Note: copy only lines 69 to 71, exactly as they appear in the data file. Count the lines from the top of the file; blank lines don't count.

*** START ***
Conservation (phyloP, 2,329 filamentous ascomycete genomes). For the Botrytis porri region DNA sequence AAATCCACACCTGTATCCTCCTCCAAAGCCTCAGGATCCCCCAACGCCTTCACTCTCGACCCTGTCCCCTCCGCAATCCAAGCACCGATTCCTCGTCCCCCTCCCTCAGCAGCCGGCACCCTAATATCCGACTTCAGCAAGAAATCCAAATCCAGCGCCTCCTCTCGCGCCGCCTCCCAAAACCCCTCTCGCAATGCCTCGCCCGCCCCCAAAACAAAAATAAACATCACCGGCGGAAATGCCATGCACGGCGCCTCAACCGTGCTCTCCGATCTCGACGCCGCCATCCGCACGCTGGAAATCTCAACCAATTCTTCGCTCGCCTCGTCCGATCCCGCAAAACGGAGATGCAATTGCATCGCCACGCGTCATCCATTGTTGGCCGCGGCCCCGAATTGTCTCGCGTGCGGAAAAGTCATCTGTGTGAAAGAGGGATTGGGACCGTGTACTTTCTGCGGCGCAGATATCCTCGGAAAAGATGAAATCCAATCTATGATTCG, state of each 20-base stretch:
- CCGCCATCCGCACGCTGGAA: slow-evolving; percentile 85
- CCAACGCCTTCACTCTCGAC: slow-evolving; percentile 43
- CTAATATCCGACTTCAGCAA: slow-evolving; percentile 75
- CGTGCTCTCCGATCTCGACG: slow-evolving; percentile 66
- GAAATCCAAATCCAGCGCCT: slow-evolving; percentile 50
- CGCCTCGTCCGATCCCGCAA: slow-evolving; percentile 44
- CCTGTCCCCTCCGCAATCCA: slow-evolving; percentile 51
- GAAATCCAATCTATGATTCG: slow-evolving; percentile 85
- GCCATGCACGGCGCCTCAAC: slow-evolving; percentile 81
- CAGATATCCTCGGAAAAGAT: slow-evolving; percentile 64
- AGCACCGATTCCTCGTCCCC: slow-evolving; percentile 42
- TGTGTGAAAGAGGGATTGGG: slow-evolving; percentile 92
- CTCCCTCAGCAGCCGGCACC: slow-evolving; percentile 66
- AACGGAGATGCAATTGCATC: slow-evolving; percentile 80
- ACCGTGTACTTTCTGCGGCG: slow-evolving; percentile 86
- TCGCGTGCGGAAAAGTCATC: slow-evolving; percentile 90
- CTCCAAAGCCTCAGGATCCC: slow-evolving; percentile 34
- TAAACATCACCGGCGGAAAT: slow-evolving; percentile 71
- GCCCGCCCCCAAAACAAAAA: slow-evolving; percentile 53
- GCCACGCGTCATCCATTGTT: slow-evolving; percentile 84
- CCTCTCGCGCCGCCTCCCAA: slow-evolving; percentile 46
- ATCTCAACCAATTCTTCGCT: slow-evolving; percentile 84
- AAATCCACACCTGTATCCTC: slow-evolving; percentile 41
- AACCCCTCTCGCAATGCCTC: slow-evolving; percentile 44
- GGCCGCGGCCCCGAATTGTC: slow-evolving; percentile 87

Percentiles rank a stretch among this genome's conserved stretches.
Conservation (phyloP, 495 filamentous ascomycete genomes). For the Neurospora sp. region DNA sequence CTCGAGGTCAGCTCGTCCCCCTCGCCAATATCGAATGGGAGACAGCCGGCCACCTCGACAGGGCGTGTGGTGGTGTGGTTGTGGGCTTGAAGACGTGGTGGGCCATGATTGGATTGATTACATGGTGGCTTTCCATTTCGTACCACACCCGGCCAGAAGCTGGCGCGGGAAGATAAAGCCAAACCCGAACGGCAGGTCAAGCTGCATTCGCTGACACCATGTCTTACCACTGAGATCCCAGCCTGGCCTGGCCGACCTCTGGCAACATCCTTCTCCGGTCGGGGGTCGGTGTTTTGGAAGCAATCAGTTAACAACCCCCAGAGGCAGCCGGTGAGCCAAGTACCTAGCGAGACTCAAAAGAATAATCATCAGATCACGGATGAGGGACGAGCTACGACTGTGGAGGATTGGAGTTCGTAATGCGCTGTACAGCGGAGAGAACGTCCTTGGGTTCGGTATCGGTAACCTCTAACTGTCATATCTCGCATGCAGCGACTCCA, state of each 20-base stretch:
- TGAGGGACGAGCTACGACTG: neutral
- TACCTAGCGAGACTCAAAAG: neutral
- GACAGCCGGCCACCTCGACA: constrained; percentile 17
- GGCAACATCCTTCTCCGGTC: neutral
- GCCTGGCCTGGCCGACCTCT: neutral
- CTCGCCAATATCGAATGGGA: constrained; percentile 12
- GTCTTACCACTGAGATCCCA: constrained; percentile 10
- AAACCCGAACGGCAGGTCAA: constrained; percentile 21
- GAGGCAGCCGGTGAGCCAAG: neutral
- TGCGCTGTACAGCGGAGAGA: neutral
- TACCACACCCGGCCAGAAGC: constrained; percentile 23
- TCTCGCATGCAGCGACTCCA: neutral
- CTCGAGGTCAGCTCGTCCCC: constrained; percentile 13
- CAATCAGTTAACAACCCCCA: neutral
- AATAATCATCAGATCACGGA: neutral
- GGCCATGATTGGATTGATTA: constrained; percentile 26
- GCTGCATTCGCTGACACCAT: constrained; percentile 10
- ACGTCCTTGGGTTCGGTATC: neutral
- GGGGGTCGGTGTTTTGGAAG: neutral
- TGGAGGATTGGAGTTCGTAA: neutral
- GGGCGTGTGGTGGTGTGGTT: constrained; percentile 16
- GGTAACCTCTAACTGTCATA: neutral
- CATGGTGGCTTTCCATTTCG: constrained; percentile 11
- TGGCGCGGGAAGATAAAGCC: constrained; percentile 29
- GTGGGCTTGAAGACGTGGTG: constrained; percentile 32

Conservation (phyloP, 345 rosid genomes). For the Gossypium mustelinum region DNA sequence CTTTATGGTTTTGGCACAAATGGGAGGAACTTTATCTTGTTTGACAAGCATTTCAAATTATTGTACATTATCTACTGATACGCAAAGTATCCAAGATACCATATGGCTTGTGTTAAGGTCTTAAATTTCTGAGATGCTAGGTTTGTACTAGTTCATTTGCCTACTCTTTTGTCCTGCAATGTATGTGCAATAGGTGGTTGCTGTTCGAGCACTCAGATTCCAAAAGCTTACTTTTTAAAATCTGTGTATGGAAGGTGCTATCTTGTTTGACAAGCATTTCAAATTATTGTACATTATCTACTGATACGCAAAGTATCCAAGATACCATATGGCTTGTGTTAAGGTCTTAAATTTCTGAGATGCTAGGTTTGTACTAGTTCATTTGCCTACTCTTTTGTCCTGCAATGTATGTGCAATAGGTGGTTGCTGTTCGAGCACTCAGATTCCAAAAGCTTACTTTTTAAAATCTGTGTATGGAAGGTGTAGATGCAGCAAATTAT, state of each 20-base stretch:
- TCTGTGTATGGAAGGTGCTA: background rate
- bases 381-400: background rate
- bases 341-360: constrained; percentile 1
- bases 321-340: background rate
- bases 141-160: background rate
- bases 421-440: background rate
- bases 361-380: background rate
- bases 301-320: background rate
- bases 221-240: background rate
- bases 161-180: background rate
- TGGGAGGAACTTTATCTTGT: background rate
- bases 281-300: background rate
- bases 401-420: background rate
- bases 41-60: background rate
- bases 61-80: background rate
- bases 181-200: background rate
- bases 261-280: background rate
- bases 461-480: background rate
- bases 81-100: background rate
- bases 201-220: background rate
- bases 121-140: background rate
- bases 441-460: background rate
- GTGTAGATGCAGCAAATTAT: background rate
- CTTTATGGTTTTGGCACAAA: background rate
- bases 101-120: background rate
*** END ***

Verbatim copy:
- bases 61-80: background rate
- bases 181-200: background rate
- bases 261-280: background rate